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[Video] New ‘Back 4 Blood’ Trailer Introduces The Team, With Plenty of Guns And Gore

When critically acclaimed games look set to be marooned on older systems and eventually lost to entire generations of players, you’d be willing to accept any kind of port that keeps time alive and prominent for future prosperity. Turn-based RPG Shin Megami Tensei 3: Nocturne is one such game that is welcome to have back and readily available, but its relatively straightforward remaster shines a bright light on its age. It’s pretty much the game it once was, warts and all, but maybe it could have been a bit more than that.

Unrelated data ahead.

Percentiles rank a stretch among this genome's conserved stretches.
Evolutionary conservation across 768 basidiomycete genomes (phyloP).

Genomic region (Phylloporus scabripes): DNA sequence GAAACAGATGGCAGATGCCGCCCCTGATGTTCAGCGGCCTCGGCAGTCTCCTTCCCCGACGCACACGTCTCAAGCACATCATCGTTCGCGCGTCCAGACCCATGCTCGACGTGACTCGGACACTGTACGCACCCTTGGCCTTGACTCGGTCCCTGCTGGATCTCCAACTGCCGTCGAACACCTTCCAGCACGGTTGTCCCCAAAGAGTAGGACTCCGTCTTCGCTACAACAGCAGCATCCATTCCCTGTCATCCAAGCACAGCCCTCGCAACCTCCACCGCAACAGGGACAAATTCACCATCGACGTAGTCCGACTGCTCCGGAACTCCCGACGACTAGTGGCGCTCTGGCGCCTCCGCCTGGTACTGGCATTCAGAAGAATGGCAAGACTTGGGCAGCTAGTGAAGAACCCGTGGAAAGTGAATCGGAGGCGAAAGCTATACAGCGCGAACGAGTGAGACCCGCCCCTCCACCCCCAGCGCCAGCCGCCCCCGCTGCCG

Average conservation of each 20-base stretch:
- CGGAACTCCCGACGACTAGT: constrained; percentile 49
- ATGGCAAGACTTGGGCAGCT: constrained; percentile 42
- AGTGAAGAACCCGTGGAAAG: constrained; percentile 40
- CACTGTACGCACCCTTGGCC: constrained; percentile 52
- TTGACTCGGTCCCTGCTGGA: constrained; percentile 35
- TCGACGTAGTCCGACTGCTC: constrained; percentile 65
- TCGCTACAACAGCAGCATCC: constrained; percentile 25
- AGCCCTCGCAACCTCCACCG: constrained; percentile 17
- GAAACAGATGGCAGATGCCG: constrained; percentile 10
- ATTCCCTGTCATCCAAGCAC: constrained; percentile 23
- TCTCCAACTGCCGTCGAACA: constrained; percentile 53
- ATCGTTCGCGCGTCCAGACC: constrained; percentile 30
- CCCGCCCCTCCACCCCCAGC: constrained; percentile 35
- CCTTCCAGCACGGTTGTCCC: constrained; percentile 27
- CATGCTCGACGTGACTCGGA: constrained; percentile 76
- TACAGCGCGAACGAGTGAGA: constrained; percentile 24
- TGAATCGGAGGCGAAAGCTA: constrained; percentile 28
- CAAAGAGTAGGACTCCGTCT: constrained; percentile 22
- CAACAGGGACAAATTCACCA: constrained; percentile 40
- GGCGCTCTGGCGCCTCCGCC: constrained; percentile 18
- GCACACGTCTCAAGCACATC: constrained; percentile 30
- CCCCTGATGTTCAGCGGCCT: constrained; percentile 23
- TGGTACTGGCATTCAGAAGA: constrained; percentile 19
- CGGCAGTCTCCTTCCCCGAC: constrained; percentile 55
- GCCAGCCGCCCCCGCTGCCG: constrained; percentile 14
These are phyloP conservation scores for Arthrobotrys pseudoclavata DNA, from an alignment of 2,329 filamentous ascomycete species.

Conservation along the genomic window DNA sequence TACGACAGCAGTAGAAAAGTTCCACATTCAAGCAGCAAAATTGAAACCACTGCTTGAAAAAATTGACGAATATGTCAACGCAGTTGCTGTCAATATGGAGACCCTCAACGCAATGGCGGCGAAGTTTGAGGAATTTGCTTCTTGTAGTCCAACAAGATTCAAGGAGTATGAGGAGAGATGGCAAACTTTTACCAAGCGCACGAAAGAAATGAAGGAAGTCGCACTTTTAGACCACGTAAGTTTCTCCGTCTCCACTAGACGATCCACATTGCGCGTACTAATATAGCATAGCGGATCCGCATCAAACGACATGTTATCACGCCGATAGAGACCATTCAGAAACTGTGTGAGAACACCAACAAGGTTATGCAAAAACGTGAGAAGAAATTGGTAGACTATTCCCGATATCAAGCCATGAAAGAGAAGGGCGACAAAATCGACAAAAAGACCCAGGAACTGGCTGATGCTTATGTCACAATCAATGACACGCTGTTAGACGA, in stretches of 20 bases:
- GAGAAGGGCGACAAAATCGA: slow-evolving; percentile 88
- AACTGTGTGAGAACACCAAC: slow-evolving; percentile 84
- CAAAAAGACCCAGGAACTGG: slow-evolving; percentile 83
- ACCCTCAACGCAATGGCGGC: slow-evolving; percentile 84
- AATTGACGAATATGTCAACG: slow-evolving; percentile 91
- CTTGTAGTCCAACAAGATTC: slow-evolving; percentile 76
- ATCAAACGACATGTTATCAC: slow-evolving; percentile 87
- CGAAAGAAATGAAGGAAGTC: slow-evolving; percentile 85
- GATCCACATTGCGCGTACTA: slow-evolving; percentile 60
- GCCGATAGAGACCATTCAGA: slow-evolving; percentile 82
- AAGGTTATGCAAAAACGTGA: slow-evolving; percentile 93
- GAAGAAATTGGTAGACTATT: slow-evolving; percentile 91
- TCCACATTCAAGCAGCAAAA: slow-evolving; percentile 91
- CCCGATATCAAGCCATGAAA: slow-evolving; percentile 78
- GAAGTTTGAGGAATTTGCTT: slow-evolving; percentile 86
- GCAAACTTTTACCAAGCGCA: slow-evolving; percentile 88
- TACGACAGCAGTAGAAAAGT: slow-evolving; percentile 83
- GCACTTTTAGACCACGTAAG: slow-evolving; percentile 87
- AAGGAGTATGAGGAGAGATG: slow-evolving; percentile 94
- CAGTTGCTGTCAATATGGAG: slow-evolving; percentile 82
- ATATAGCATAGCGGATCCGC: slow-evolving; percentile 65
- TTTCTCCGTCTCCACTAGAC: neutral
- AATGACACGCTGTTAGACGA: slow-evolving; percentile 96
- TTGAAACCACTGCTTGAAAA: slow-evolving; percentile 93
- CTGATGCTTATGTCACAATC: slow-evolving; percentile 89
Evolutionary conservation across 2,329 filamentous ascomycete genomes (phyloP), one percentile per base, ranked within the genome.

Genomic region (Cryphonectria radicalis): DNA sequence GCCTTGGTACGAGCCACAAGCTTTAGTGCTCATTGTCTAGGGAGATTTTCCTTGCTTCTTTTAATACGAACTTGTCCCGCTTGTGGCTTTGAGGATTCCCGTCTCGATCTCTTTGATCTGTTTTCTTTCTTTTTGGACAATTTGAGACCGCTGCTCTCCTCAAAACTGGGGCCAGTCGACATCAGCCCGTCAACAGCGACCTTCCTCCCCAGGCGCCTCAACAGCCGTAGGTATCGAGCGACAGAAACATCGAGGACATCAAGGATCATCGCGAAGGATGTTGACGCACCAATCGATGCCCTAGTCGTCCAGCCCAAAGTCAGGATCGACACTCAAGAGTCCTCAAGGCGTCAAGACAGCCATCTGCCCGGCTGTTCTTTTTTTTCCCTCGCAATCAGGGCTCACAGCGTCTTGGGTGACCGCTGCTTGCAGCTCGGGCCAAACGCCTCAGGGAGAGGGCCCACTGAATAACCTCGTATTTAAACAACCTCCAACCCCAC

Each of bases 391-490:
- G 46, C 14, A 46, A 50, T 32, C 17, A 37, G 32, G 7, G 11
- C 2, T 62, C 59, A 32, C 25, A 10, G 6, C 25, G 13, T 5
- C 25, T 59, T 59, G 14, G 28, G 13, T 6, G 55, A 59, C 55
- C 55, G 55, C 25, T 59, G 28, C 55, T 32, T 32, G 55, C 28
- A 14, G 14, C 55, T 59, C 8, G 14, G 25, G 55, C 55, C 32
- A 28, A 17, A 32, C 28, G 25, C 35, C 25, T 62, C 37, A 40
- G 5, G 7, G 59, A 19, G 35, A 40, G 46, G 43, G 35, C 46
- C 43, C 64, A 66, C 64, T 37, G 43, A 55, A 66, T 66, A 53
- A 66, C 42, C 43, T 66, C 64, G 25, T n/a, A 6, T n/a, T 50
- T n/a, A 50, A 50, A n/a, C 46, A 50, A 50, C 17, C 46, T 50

Originally released back in 2003 for PlayStation 2, Shin Megami Tensei 3 sees you as a Tokyo high school student who finds themselves thrust deep into the events of an apocalyptic cult’s reconstruction of Earth known as the Conception. Becoming a Demi-fiend, the player ends up serving demons in their task to reshape the world for Lucifer.  Exactly how that world is shaped is up to you though.

The game’s opening quickly builds the looming apocalyptic event, learning about rumored cult activity whilst at a medical center, and seeing clues to the truth of it unfold as time goes on. Eventually, the event happens and the mysterious and weird becomes all-out bizarre as Tokyo is encapsulated in a bubble that turns it into a ‘Vortex World’ full of demons to both defeat and recruit.